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Woman Poisoned Husband with Eye Drops After Crossbow 'Accident,' Cops Say

She allegedly admitted to squirting the over-the-counter medicine in his food.
September 5, 2018, 5:14pm
Mugshot via the York County Sheriff's Office

When police found Steven Clayton dead in his South Carolina home last month, his wife told them he'd come down with a bad case of vertigo and taken a fatal dive down a set of stairs, a story the cops apparently bought for weeks. But now investigators say she poisoned her husband to death—a bizarre murder she allegedly pulled off with eye drops.

Last week, Lana Clayton allegedly confessed to killing her husband by spiking his food and water with the stuff for three days straight, the local Herald reports. Turns out that if you ingest enough tetrahydrozoline, a chemical usually found in eye drops and nasal sprays, over-the-counter products like Visine can cause seizures, stop your breathing, leave you in a coma, or in Steven Clayton's case, kill. According to the autopsy, a coroner found "poisonous levels" of the chemical in his body.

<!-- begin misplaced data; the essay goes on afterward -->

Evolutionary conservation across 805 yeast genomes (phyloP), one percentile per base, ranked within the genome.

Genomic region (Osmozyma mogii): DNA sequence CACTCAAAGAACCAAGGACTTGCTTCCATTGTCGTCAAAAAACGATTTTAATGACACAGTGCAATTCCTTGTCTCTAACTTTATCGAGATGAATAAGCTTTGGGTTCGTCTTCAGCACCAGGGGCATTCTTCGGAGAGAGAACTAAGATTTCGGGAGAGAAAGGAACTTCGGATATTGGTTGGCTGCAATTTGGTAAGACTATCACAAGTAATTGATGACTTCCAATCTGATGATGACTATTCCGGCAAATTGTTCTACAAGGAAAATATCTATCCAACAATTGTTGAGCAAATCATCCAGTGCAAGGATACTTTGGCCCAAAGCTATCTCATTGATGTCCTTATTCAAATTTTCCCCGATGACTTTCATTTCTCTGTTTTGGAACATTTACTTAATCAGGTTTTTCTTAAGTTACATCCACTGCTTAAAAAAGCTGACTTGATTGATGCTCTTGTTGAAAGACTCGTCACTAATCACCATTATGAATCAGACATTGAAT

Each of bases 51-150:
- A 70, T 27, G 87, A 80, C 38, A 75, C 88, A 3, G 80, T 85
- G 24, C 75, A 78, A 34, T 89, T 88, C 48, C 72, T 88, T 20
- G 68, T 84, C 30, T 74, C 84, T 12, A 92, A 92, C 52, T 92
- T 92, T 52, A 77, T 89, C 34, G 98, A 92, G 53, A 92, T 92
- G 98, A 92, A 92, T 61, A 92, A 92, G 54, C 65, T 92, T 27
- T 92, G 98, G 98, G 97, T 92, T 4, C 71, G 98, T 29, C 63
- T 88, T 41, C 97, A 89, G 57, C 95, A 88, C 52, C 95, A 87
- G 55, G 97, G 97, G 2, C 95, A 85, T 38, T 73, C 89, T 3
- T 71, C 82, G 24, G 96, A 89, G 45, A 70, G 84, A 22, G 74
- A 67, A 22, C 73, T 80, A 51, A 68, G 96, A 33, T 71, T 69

Police haven't concluded what might have motivated Lana Clayton, but she complained of her husband's allegedly abusive "mood swings" after another bizarre incident in 2016. That year, police responded to their home after Lana "accidentally" shot her sleeping husband in the head with a crossbow that was, for some reason, in their bedroom, the Herald reports. Back then, Steven told cops he "did not believe his wife was trying to kill him,” but now that she's admitted to the poisoning, they're taking another look at the case.

Now Clayton, who's been charged with murder and malicious tampering of food, is facing 30 years to life in prison, and possibly the death penalty all because she got her hands on some over-the-counter medication that's somehow safe for your eyeballs, but fatal to ingest. If nothing else, the case serves as a warning to the rest of us: Keep that shit out of the kitchen, and be extra careful not to accidentally squirt some in your mouth.

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This article originally appeared on VICE US.